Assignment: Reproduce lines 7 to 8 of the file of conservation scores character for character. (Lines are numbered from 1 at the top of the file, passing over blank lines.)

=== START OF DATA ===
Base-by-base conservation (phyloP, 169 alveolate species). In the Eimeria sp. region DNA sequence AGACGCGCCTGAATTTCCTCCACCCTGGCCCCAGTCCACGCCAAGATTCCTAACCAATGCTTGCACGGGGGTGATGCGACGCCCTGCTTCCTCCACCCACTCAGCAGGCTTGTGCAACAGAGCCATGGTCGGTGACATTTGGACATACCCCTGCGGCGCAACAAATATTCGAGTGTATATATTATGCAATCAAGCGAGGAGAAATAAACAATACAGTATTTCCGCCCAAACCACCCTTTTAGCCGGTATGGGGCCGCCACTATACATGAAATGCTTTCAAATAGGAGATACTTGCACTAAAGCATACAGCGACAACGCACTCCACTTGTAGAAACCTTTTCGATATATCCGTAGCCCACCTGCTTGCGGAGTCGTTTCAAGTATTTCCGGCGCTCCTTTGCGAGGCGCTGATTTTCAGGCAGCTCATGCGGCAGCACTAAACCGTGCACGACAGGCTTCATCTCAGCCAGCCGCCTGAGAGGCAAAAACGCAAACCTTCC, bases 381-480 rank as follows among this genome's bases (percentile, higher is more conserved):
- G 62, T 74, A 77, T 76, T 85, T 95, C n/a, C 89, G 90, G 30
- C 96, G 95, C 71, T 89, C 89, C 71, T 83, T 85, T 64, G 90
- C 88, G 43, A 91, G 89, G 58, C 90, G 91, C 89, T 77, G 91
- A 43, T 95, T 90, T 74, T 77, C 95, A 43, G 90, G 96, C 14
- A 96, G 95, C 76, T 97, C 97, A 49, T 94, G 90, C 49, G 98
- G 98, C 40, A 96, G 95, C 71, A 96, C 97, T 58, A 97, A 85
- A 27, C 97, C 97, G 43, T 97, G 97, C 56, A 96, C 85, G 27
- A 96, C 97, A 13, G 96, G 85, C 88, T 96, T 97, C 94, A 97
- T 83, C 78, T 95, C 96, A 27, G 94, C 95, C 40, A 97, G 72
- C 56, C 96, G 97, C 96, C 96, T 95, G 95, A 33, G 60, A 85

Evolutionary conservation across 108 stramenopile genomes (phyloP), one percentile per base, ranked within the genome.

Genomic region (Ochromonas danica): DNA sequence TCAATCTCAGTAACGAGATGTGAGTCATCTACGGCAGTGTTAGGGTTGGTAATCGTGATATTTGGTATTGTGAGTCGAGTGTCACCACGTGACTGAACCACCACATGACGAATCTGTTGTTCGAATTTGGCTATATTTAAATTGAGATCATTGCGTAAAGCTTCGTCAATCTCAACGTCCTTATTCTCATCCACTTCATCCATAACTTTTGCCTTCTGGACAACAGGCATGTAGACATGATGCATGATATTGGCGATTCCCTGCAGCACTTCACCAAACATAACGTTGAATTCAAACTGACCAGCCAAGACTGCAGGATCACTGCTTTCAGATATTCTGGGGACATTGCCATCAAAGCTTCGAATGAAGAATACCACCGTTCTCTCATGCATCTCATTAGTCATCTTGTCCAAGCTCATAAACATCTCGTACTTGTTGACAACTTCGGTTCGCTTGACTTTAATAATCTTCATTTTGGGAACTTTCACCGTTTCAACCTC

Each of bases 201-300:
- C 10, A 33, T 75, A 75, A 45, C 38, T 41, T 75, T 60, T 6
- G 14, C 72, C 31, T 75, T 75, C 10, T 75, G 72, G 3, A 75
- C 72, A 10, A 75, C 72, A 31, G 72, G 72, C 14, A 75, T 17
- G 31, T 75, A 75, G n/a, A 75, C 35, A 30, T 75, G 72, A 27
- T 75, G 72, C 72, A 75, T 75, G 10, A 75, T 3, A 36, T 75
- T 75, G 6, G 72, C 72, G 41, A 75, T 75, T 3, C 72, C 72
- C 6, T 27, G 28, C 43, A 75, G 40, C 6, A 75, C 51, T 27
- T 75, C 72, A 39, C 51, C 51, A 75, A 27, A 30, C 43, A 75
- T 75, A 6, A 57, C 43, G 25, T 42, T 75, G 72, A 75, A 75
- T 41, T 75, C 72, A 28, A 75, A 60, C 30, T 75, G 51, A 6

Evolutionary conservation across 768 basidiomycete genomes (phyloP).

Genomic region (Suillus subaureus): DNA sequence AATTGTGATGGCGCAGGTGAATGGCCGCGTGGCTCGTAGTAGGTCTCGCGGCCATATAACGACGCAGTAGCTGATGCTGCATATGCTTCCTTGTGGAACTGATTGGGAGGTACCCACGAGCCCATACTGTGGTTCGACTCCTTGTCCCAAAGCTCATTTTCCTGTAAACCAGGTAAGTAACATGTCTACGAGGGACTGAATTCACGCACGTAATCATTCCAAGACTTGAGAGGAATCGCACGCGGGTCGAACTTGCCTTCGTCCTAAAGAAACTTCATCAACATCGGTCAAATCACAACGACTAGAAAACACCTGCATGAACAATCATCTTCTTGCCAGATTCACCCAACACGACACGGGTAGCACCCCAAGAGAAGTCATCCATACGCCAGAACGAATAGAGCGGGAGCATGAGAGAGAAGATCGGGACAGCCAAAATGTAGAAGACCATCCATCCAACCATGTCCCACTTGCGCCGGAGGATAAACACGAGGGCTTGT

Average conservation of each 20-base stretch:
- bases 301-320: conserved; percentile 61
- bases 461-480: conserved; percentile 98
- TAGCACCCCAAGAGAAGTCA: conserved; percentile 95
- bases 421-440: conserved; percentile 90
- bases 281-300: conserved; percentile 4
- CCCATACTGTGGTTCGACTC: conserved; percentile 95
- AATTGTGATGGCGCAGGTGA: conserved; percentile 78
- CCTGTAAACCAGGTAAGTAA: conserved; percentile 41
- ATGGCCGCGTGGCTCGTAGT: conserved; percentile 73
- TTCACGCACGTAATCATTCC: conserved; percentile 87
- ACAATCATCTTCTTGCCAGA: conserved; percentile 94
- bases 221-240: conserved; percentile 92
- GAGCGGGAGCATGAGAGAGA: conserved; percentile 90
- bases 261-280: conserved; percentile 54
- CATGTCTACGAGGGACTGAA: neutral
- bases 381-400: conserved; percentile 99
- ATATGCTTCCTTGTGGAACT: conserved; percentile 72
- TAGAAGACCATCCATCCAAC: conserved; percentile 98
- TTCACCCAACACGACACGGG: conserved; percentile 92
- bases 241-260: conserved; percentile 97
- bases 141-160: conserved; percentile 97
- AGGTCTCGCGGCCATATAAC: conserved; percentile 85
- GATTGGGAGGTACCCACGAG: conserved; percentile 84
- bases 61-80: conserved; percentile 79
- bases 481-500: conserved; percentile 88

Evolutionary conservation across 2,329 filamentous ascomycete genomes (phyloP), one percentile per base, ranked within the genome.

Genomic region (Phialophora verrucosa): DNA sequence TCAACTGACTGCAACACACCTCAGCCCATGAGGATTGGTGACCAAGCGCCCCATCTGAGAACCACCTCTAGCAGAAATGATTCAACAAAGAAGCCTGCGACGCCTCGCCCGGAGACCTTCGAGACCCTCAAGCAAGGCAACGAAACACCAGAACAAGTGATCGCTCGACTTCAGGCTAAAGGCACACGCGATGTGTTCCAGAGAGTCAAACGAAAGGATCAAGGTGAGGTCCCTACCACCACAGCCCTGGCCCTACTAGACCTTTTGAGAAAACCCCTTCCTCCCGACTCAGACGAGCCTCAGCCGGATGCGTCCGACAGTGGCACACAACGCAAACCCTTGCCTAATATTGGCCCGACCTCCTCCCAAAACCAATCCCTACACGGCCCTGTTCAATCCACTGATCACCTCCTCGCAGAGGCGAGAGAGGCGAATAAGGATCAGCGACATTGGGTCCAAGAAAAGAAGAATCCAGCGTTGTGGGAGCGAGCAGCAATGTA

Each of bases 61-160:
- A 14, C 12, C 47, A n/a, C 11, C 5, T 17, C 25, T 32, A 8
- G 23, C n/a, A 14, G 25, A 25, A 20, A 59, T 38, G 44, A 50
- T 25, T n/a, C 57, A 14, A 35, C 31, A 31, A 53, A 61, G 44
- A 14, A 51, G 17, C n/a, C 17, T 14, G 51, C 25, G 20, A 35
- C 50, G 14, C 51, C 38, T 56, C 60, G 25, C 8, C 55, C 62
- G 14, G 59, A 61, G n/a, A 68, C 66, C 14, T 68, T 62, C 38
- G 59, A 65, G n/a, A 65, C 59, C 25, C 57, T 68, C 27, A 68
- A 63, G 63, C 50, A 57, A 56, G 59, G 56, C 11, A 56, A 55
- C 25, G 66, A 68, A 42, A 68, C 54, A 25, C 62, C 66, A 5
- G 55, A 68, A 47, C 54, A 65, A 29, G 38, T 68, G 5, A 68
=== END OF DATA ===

- G 98, C 40, A 96, G 95, C 71, A 96, C 97, T 58, A 97, A 85
- A 27, C 97, C 97, G 43, T 97, G 97, C 56, A 96, C 85, G 27